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Discussion in 'Ride Reports - Epic Rides' started by Hondarider, Jul 17, 2013.
And you didn't stop to take a photo?
Those moments are so few and far between, I never ruin them by taking a picture. I'd rather remember that moment in my mind's eye. The picture never does the moment justice anyway. Good on you for finding and enjoying the moment.
That's a joke son. /Foghorn Leghorn
I specifically remember wishing that I could capture that perfect moment, but then the mere notion of trying to catch it...pulling over to get out the camera...knowing that film could never do it justice...wishing there was a way to capture the smells...the sensation of motion...straining against the force of the wind...the sound of the engine...the warmth of the sun...the comradery of a friend tracking just off to your left...even the taste of the air...
...and then its gone.
You can't capture it for posterity. All you can do is enjoy it, commit it to memory, and then head off in search of the next one. I suppose that's what keeps people riding despite the risks, the weather, and the angry girlfriends.
I know you've already been docked a mark for not having your list in alphabetical order (an almost unforgivable oversight to any self respecting AR) but.......surely, SURELY you should have each item weighed and noted so as to ensure a perfect weight balance
I've never actually gone as far as balancing my panniers. I figure the bike weighs something like 600+lbs, I weigh 200+lbs, and the clothes on my back and the load I carry on the passenger seat/tail rack (centered load) is about 40 lbs for a grand total of nearly 850 lbs balanced bilaterally. Assume for a moment that my left pannier has 20 lbs of junk in it, my right pannier has 10lbs of gear inside, and the weight of the panniers is 12" from the centerline of the bike. My quick napkin math leads me to believe that my CG will be shifted about .125" to one side. Factor in a road with a slight crown in the center for water dissipation and I might be spot on. Of course, I'd need a mechanical engineer (Mike) to check my numbers, but I don't think I care if my panniers are anywhere close to balanced. I know a 12 pack of Corona in the right box and a completely empty left didn't throw off my balance in any meaningful way so there's that...
Of course...now that you've posed the concern...I can't help but wonder where I can score a digital postage scale for my garage...my bathroom scale doesn't have sufficient accuracy to make it a worthwhile exercise and my curiosity is piqued.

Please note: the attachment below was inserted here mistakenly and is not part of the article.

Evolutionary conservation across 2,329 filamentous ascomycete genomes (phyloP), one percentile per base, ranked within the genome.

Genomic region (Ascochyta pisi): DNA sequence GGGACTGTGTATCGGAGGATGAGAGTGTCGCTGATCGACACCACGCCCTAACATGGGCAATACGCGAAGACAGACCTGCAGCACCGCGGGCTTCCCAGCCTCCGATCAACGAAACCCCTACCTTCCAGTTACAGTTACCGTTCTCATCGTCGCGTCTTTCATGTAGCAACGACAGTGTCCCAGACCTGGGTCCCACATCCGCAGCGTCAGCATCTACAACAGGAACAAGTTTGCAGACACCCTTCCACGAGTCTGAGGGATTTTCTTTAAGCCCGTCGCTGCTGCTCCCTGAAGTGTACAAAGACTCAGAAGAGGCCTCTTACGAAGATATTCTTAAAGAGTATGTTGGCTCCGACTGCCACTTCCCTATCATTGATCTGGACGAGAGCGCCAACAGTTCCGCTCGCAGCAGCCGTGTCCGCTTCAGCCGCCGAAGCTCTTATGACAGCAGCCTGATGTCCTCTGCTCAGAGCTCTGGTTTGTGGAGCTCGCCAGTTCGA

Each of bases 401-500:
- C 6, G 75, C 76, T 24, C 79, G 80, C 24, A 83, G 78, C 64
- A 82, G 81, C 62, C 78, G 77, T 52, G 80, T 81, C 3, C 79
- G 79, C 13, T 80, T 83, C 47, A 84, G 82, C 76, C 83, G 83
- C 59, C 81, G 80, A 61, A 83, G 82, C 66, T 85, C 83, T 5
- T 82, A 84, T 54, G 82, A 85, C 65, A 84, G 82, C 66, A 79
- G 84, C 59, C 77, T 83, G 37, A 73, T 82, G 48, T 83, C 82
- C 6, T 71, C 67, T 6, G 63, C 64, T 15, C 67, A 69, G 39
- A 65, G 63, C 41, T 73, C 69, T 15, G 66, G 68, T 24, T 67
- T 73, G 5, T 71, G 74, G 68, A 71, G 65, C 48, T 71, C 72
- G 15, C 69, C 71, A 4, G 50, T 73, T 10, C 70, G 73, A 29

I tend to balance my panniers as well, this last trip, with no real effort; they both weighed exactly the same, to the tenth, first shot!!
Great report by the way!!!<?xml:namespace prefix = o ns = "urn:schemas-microsoft-comfficeffice" /><o></o>
As soon as I posted my query on weights, I instantly regretted it and I must apologise. The whole idea of this trip was for you to become a more relaxed human (at Mikes expense of course) and here I am offering more ways to stop that. Forgive me.
This has been a great RR and I have bought a Bill Bryson book for my upcoming trip as a result. Thanks heaps.
Okay, if I get fired tomorrow for "wasting" (some people don't understand the importance of a good ride report) all afternoon at work reading this.... It will STILL be worth it!!!
You should come back to Colorado, I'll guide to around Ouray, Telluride, etc!! Please keep writing the reports, you have "skills"!!
Sent from my iPhone using the "hunt & peck" typing method...
I think my next trip to Colorado will be in my truck with a much more dirt-oriented bike in the back. I'd like to spend a week eating dirt in the mountains around Ouray with nothing more than knobbies and a backpack.
And I will tell you...it is one the best descriptions I have read in my pitiful reading carrier....not to tell that this is one of the best ride reports I have read here....you make few more of these and you are right there between Metaljockey and iDave....
Thanks! I appreciate the feedback. Now I really should finish this thing.
Just kidding buddy... Looking forward to updates.
Maybe he was run over by a car driven by a girl friend of a certain friend from the office...
I enjoyed reading your great Ride Report!!!